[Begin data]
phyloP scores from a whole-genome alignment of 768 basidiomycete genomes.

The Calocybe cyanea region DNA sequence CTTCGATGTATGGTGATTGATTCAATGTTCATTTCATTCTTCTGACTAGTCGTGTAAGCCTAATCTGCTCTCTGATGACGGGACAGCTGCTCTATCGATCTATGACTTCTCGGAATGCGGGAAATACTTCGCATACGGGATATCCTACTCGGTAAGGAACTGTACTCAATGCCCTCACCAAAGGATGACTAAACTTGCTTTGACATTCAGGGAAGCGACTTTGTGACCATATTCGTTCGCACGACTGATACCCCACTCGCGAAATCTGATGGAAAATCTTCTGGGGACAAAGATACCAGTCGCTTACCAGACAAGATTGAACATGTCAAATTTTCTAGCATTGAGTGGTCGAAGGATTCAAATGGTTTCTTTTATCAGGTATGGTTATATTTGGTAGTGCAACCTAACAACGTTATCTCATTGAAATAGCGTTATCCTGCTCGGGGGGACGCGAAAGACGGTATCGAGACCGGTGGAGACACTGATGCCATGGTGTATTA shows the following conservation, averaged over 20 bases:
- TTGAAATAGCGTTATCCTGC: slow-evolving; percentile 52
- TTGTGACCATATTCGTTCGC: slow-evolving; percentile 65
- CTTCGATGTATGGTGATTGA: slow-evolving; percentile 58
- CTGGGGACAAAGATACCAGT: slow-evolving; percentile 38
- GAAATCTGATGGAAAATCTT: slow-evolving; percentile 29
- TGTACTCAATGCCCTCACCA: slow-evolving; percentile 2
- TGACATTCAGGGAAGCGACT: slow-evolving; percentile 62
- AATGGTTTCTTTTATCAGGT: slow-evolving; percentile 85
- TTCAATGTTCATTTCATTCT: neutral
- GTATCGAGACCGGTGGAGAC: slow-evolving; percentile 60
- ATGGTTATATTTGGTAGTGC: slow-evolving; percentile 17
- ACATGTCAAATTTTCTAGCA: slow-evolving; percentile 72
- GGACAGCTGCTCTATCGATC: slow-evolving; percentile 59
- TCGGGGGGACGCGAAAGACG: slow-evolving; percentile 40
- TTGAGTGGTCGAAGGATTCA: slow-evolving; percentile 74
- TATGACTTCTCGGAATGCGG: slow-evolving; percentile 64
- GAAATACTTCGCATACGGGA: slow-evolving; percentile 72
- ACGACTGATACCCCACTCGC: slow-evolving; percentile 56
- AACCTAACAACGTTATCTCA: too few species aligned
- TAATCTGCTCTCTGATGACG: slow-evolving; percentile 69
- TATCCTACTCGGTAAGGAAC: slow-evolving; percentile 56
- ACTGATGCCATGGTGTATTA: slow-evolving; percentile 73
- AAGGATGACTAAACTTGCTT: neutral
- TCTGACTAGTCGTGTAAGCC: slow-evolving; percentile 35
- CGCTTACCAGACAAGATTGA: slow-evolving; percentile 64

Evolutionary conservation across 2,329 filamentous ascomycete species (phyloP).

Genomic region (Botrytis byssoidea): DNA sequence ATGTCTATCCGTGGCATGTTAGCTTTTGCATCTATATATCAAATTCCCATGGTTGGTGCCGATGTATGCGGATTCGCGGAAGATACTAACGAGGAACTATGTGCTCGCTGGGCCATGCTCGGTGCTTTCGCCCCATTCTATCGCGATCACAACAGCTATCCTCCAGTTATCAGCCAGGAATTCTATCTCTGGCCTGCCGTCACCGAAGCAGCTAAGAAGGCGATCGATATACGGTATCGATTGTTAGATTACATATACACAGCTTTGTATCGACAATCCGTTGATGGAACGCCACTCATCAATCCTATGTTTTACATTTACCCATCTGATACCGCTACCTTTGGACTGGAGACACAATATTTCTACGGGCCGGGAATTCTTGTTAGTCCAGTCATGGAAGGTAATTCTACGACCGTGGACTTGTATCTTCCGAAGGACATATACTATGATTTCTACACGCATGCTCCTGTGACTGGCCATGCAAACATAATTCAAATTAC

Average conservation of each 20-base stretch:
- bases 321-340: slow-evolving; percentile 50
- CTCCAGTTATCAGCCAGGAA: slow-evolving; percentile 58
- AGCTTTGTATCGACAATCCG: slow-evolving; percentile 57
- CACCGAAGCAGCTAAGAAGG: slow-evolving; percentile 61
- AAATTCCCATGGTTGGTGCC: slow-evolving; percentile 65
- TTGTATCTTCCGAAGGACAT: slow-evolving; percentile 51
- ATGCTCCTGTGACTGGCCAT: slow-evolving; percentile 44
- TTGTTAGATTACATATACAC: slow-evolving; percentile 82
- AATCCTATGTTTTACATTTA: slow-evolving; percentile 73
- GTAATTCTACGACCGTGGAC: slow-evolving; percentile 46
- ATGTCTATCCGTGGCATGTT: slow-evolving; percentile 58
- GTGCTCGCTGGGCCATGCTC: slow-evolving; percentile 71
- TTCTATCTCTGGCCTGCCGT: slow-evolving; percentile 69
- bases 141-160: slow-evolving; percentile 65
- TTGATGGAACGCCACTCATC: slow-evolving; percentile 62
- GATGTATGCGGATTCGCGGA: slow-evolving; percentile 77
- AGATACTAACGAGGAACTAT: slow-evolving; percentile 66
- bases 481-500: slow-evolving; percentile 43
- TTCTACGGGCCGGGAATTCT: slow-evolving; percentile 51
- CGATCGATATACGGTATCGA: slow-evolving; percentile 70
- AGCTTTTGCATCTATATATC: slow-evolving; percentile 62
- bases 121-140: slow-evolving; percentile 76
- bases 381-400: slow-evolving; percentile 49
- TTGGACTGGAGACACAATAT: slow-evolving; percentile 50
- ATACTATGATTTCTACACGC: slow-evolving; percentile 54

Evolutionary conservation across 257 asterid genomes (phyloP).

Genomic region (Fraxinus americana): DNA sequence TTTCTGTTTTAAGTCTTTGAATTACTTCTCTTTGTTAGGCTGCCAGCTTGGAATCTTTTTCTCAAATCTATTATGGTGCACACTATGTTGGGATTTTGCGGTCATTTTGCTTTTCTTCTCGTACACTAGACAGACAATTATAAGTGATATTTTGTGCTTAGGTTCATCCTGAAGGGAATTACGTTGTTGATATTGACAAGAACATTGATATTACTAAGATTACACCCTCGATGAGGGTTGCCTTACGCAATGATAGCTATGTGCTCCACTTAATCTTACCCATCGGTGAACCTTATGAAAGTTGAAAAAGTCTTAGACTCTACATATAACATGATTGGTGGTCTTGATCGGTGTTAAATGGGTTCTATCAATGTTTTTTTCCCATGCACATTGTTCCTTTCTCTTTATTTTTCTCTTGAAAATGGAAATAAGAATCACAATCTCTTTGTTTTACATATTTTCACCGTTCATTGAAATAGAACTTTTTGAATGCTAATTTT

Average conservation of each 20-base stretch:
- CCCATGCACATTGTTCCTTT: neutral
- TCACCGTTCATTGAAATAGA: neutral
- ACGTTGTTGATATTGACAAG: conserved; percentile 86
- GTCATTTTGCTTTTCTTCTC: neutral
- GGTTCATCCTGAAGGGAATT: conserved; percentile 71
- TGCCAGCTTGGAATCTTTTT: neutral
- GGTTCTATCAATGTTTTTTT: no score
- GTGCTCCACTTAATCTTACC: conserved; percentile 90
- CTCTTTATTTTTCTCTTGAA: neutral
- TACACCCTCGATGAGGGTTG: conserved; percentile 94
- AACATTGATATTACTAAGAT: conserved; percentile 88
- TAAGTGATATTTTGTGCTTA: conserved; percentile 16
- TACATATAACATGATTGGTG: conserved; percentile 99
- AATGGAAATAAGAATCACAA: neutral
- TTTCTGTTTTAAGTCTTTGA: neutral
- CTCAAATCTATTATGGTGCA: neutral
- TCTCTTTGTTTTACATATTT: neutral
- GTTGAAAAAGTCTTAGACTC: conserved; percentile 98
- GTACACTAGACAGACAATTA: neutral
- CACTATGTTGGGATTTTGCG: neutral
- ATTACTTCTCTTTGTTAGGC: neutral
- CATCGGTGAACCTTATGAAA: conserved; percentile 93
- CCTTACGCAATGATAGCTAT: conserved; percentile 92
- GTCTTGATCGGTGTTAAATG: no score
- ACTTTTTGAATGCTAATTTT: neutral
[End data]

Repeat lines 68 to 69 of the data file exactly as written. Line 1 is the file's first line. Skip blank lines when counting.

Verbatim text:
- TACACCCTCGATGAGGGTTG: conserved; percentile 94
- AACATTGATATTACTAAGAT: conserved; percentile 88